05/06/2013 § 7 Comments
prax·is \ˈprak-səs\ n. 1. the actual work of a profession (as opposed to the practice of it in training situations) 2. in social work, the concept of reflexive, integrated theory and practice 3. in education, the processes of reflective experiential learning or, following Paulo Freire’s work, the combination of reflection and action in the world that leads to transformations of oppressive conditions
Photograph from Pages and Pictures.
Does a dog need to read a book about being a dog? Does a librarian need to read a book about being a librarian? These questions may seem similar, but I suspect that most people have different answers to them. And yet, much of the conversation about library and information science (LIS) education seems to suggest that librarians do their work best simply through practice rather than reading and learning about librarianship.
More on praxis, Shulamith Firestone, and dogs…
06/05/2013 § 3 Comments
I recently went to my first conference for librarians, the Minnesota Library Association’s annual ARLD Day, and I greatly enjoyed hearing from librarians and interacting with some of my library school peers in that environment. In the keynote presentation, Jenica Rogers provided a wonderful reminder that librarians should stop accepting what people offer as the terms of foundational work relationships (with vendors, legislators, what have you). More importantly, she encouraged librarians to stop thinking of ourselves as helpless against the people we collaborate with in making libraries work. I look forward to attending many more conferences, unconferences, and other gatherings of librarians to learn and partake of the energy that circulates in such spaces and the validation of our shared values.
This conference reminded me of something that I think is crucial to a solid LIS education. As much as we worry over the specific content of an LIS education, librarians-in-training must constantly remember to reach out to people in other fields, whether they are faculty in academic disciplines (for academic librarians), vendors of information materials, information technology specialists in their institution, social services agencies in the community (for public librarians), or teachers in schools (for both school media specialists and public librarians). We must learn how to work with others with different skills and training, and we must learn how to think about our work not just as supplementary to other people’s work but as complementary and mutually beneficial.
28/02/2013 § 7 Comments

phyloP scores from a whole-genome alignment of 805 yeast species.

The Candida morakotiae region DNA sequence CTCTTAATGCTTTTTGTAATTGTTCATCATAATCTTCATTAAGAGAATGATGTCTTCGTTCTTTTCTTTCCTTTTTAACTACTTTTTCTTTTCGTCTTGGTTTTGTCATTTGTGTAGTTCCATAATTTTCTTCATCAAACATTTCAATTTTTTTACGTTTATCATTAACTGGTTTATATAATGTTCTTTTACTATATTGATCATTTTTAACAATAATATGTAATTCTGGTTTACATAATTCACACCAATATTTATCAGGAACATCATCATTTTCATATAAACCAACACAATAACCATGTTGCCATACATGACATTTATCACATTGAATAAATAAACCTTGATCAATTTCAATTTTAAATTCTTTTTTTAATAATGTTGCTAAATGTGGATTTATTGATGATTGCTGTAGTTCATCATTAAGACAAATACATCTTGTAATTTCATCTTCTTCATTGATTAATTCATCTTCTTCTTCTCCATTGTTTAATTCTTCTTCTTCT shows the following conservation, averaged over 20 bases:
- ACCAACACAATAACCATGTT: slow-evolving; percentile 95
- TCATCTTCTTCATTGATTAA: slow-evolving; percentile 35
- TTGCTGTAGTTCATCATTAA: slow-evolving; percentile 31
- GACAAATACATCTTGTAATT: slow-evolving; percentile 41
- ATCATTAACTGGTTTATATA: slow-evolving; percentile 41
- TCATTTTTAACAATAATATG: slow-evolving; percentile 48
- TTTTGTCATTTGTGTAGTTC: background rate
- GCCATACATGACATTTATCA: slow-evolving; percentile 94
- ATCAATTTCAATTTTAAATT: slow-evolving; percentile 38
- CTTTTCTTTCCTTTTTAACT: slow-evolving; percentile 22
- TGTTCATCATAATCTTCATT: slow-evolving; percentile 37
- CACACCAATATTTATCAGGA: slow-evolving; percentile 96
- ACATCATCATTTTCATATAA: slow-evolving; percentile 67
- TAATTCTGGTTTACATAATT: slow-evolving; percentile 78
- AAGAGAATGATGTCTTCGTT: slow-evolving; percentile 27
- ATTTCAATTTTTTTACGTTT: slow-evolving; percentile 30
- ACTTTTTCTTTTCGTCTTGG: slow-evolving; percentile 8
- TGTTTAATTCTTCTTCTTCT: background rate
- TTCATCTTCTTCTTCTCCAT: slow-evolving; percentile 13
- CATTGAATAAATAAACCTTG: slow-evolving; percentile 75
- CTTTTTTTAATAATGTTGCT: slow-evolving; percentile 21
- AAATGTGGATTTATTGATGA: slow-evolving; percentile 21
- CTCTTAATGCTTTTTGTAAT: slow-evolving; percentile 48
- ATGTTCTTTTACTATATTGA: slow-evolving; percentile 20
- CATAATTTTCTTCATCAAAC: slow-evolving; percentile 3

As librarians’ roles evolve, project management skills are becoming increasingly significant to potential employers. Library students interested in technical and leadership positions may want to acquire project management experience while still in school. This can be challenging, since the nature of a project manager’s role involves levels of responsibility that may not be given to graduate students.
Some ways to attain this experience may include volunteering on digital projects, involvement with professional organizations, or taking a leadership role in group classwork. Internships and pre-professional jobs may offer access to relevant professional development workshops- I attended a 2-part project management course run by the project management office at my internship site, which gave me a valuable overview of project management concepts and practices.
For a look at one specific LIS student/project manager experience, I sent some interview questions to Chelsea Gunn, who managed a digital library project for a class we both took at Simmons College GSLIS. The class collaborated on a semester-long project and built a digital library showcasing materials from the Simmons Archives. This was a complex undertaking involving multiple working groups of students with overlapping deadlines and dependencies, and Chelsea made sure our deadlines and standards were met.
20/02/2013 § 30 Comments
When I tell people what I am doing in Florence, Italy for a year, I am invariably asked one question: “How did you land such a position?!” To which I smile broadly, often chuckle a little and answer simply and honestly: “I applied.” This, my LIS, MLIS and MSIT friends is one of my best hacks for library school and life.
“80% of success is showing up.” – Woody Allen
You have to show up. For most positions and roles that you want to land, that means tossing your hat in the ring with an application.
If you have been following HLS’s new series “So What Do You Do?” you have heard about a number of great internships and programs to round out your LIS education. In none of them (at least so far) does the hacker say: well I was just standing around on a street corner and someone said “come do this thing.” Whether it be getting into library school, volunteering, taking a leadership position in the club which eventually leads to the internship which then leads to a job with your dream organization… all the steps start with some sort of applying yourself — even if it is as simple as showing up.
28/12/2012 § 7 Comments
This post is part of a new series called “So What Do You Do?” in which LIS students talk about their experiences as interns. We want to showcase the wide range of things people are doing in the world of library and information science.
Tell us a bit about yourself.
My name is Steve Ammidown, and I’m a student in the Archives, Records and Information Management specialization at the University of Maryland’s iSchool. My undergraduate background is in sociology and gender studies; prior to that I spent nine years working in the corporate sector as a paralegal and office administrator.
So what do you do?
I’m just finishing up as a Usability and User Experience intern at the U.S. General Services Administration’s Office of Citizen Services and Innovative Technologies (and people wonder why acronyms are so popular in the federal government?) here in Washington, D.C.